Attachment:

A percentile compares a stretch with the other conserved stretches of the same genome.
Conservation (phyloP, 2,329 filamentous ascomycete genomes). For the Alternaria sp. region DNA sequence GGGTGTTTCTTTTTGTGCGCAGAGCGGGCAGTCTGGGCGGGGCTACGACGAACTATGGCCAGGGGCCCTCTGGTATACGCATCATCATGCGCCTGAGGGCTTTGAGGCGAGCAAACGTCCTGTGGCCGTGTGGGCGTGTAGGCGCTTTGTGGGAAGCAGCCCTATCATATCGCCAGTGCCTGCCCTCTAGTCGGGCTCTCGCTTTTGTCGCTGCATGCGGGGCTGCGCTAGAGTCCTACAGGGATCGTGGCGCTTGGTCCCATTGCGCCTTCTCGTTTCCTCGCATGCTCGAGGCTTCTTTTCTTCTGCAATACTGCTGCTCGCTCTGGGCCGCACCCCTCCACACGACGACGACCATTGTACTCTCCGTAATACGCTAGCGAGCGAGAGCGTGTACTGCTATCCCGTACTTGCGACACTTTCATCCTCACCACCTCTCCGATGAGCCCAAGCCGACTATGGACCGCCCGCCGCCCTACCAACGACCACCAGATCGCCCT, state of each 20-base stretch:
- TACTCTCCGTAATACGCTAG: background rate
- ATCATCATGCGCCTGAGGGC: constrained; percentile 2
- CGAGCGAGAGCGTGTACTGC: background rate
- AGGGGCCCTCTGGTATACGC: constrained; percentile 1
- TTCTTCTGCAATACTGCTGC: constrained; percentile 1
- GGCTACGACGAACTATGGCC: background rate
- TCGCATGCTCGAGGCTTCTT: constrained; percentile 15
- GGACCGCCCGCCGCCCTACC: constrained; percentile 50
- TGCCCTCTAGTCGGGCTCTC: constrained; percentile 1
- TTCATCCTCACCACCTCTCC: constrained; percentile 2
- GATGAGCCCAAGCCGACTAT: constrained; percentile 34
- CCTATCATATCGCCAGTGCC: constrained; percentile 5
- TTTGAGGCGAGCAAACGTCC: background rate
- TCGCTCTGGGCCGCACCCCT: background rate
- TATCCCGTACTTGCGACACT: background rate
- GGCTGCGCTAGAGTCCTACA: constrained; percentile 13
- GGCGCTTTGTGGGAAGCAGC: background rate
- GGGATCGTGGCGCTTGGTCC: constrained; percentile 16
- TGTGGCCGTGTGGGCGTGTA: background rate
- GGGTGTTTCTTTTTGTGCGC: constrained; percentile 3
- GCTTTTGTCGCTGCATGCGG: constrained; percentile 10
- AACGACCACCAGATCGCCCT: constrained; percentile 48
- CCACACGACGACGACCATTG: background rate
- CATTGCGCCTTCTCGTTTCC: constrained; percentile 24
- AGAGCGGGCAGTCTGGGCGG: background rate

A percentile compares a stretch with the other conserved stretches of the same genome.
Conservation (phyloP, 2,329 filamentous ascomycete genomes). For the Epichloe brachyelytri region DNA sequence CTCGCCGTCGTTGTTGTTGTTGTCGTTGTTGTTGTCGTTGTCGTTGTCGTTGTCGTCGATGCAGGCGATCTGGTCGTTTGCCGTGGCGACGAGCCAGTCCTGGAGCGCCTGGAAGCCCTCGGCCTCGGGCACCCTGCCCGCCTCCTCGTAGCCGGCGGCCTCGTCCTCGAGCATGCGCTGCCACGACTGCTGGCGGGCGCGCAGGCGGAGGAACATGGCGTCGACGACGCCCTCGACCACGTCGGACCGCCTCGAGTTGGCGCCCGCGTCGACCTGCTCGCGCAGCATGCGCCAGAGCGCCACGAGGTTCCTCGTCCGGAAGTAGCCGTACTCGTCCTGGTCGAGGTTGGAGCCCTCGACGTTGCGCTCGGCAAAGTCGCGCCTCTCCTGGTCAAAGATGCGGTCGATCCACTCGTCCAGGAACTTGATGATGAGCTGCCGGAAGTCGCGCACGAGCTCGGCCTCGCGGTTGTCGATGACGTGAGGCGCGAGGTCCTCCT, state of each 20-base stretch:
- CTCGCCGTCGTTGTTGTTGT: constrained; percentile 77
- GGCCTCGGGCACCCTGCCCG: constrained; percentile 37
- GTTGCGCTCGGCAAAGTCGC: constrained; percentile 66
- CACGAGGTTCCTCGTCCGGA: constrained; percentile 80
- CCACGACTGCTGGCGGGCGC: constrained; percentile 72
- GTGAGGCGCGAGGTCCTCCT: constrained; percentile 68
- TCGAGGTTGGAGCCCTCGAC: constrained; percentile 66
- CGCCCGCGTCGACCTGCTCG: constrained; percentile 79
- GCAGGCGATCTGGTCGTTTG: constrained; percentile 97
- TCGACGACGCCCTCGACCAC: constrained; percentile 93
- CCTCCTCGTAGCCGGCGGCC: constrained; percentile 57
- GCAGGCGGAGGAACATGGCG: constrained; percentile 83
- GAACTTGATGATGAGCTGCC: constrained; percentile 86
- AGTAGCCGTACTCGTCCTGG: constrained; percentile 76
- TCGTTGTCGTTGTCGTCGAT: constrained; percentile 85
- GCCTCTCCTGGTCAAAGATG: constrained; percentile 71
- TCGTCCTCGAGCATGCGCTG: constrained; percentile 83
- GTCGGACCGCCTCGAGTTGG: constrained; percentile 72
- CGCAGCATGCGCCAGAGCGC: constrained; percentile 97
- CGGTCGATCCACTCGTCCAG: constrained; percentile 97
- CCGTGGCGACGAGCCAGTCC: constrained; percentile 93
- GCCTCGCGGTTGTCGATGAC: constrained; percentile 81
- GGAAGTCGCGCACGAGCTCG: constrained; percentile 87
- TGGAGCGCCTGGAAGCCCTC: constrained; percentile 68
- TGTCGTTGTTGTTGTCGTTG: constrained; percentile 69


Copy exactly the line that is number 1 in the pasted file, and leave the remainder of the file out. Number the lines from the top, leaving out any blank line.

A percentile compares a stretch with the other conserved stretches of the same genome.